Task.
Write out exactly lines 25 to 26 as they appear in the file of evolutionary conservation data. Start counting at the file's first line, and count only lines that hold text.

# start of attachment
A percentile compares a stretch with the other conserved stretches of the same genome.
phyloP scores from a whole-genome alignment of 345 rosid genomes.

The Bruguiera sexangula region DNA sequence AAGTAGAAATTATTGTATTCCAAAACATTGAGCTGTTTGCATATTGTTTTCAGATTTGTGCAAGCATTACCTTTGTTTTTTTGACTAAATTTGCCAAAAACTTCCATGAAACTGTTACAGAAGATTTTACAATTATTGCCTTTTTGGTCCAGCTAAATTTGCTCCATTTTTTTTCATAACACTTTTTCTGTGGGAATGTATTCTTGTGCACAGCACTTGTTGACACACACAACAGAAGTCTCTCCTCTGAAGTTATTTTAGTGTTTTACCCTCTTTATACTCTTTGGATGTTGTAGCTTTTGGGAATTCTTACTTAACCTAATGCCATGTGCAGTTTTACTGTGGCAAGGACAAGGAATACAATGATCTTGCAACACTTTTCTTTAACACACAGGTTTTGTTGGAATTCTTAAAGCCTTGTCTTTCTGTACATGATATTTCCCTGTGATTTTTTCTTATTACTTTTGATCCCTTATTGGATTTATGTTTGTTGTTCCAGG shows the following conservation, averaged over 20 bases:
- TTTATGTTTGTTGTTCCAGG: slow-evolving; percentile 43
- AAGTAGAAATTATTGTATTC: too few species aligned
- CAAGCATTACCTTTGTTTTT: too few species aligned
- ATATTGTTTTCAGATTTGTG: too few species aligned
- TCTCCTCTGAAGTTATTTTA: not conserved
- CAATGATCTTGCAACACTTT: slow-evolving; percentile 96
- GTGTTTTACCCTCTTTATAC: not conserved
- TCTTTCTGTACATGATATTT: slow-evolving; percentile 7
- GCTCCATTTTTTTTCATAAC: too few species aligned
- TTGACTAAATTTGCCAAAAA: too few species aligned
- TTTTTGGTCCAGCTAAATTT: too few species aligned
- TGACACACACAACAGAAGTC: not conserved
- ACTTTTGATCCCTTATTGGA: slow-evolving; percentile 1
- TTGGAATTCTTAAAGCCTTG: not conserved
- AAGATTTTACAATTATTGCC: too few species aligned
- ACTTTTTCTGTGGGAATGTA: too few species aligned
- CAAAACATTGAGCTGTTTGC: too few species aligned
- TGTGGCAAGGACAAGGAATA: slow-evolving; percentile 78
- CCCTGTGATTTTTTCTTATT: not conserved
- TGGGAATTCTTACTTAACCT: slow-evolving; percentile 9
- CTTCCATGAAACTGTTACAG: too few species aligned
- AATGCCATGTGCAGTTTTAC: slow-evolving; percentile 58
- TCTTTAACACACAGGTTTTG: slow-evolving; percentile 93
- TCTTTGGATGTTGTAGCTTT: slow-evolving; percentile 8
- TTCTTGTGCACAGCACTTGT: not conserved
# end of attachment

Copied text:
- AATGCCATGTGCAGTTTTAC: slow-evolving; percentile 58
- TCTTTAACACACAGGTTTTG: slow-evolving; percentile 93